Tolkien’s advice for preachers.

This article was originally written for Mockingbird.

I don’t pretend to be a Tolkienologist or any sort of expert in Tolkien’s literary oeuvre. I’m more like a wannabe in that regard. Don’t get me wrong, I love The Lord of the Rings (LOTR) and The Hobbit, and I’ve read through the Middle Earth quests several times. But also: Peter Jackson’s adaptation is the best and Tom Bombadil is tedious, at best. I personally don’t think those perspectives are mutually exclusive. You can cross-examine me in the comments and show me all the ways I’m wrong. But I don’t think you will ever convince me that the hiatus with Ole’ Tom is better than just having Gandalf jump-start the narrative by saying the same things (which, by the way, is what Jackson and his team of writers did). Be that as it may, I have been inspired to read more of Tolkien’s other writings and not strictly the LOTR lore. But as hard as it is to escape Middle Earth, Tolkien’s prowess as an essayist and lecturer cannot be neglected. And, in fact, I think there’s much that ministers can (and should) glean from these writings, too.

Quite remarkably and, indeed, unexpectedly, Tolkien’s best advice for preachers appears in a paper he wrote examining the merits and legacy of Beowulf. Beowulf is, of course, a work that possesses a distinct reputation. I remember being assigned to “read” Beowulf in an under-graduate English Composition class. The assignment was to wade through the poem analytically and then write an essay about it. To be quite honest with you, though, I don’t think I read more than a hundred words of the ancient epic. And no doubt, Tolkien would likely scold me for such nonchalance. But I think I got a solid B on the essay, so I’m okay with that, sir (it might’ve been a solid C). Nevertheless, in the midst of his affirmative argument of Beowulf’s legacy, Tolkien makes a startling assertion concerning the method by which a myth is transmitted. He writes:

The term “folk-tale” is misleading; its very tone of depreciation begs the question. Folk-tales in being, as told — for the “typical folk-tale,” of course, is merely an abstract conception of research nowhere existing — do often contain elements that are thin and cheap, with little even potential virtue; but they also contain much that is far more powerful, and that cannot be sharply separated from myth, being derived from it, or capable in poetic hands of turning into it: that is of becoming largely significant — as a whole, accepted unanalysed. The significance of a myth is not easily to be pinned on paper by analytical reasoning. It is at its best when it is presented by a poet who feels rather than makes explicit what his theme portends; who presents it incarnate in the world of history and geography, as our poet had done. Its defender is thus at a disadvantage: unless he is careful, and speaks in parables, he will kill what he is studying by vivisection, and he will be left with a formal or mechanical allegory, and, what is more, probably with one that will not work. For myth is alive at once and in all its parts, and dies before it can be dissected.1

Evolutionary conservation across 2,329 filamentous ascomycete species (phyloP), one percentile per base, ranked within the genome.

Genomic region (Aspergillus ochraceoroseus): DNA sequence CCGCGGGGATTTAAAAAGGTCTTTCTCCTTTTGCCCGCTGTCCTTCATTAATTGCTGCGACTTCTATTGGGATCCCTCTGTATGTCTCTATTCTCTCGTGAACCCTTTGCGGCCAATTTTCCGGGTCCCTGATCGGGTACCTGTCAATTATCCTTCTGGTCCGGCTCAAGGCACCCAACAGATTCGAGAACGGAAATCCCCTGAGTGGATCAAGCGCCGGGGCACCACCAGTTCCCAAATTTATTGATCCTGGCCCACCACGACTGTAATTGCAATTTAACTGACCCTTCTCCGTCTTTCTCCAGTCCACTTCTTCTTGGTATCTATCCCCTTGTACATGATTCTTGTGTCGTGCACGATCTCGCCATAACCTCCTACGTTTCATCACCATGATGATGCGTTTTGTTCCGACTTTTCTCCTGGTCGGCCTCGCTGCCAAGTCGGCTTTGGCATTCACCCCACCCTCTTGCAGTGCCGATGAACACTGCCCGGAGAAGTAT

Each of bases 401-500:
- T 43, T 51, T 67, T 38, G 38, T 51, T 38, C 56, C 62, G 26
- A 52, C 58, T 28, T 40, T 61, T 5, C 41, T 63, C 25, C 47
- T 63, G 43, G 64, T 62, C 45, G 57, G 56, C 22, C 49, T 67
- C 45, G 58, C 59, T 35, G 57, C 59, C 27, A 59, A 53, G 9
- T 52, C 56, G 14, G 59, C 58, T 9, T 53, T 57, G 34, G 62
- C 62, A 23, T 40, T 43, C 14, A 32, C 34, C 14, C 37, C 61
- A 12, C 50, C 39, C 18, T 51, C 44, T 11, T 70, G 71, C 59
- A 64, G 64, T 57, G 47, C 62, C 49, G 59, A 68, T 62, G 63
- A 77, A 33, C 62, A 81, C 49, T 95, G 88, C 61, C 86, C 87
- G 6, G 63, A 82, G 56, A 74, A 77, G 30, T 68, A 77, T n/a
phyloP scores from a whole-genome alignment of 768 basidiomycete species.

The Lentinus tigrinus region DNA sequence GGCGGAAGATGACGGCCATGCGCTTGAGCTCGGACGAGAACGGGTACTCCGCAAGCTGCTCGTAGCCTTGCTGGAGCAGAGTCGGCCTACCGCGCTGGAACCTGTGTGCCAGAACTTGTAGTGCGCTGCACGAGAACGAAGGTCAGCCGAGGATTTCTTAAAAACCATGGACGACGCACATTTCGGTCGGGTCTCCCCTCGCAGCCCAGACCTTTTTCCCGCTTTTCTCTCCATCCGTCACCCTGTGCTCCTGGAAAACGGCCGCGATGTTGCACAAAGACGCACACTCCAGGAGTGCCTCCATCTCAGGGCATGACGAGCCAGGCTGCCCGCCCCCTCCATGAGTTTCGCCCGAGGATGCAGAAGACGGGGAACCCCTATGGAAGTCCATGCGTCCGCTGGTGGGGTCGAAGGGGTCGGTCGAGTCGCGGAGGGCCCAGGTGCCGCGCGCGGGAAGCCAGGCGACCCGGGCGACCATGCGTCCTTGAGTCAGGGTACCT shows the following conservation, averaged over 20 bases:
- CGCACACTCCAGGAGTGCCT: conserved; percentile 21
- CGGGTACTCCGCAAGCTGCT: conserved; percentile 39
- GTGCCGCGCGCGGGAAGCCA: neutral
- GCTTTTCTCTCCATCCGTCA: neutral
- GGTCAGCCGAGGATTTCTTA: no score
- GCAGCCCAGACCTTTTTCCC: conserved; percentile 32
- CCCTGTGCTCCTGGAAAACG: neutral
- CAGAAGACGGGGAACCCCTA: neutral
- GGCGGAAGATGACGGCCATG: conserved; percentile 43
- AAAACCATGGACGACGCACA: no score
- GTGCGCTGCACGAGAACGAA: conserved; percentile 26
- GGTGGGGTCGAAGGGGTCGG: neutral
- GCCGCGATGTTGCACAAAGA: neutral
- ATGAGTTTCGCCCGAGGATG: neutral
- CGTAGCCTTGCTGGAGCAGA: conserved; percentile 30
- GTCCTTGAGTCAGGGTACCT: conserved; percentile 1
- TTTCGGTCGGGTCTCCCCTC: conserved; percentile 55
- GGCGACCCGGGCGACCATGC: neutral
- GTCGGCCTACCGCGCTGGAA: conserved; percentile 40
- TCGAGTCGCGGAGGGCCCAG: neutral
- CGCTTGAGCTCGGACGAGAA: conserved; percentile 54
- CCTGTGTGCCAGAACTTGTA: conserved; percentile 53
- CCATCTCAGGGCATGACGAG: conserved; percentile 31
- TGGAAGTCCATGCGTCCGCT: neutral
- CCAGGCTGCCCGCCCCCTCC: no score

By this he means to contend for the conveyance of Beowulf’s narrative through verse. As off-putting as that might be for some, Tolkien affirms that that is the precise medium by which the theme of Beowulf is properly disseminated and discerned. Accordingly, I think preachers are able to better communicate their “myth” when they feel rather than merely reason what their myth portends.

As a clergyman, I will admit that preaching can become almost second nature. It is the repeatable task you can count on week-in and week-out. There’s a routine to it. And there is great comfort in that, but also great danger, too. The processes necessary to crank out another homily can become so implanted into your brain’s muscle memory that if you’re not careful, you can preach without ever feeling or sensing the words that comprise your sermon. The danger of preaching arises when the preacher himself is unmoved by that about which he is preaching. Such is why Tolkien’s words are, for me, so affecting. The import of the sermon is unlikely to stir the churchgoers unless I, too, am deeply stirred by the significance and truth of the myth about which I am sermonizing. “Our people must realize that we are bent on serious business,” Protestant minister John Henry Jowett affirms, “that there is a deep, keen quest in our preaching, a sleepless and a deathless quest.”2

As a preacher, I see myself more as a storyteller than anything else. And the one story with which I’ve been charged to proclaim is the story God himself wrote with his own blood. It’s the story of grace. This story is woven throughout our lives through manifold occasions in which we are the recipients of unmerited favor. It is a story that is best told through personal experience. Grace is not a doctrine that can be rightly comprehended through academic parsing and scholastic “vivisection.” Grace is easily rendered impotent through swarms of seminarians hoping to memorize its tenets and dissect it into clean and tidy categories. But like any myth rightly conveyed, the storyteller “feels rather than makes explicit” what his sermon means. The wonderful part is that, as a preacher, I am in possession of the greatest myth ever uttered. It is the story of the reversal of mankind’s curse, of evil’s undoing, of Mercy’s veto over Sin’s verdict. It is the grand news of the “Myth Become Fact.”


J. R. R. Tolkien, The Monsters and the Critics: And Other Essays, edited by Christopher Tolkien (London: HarperCollins, 2006), 15–16.


John Henry Jowett, The Preacher: His Life and Work (New York: Hodder & Stoughton, 1912), 171.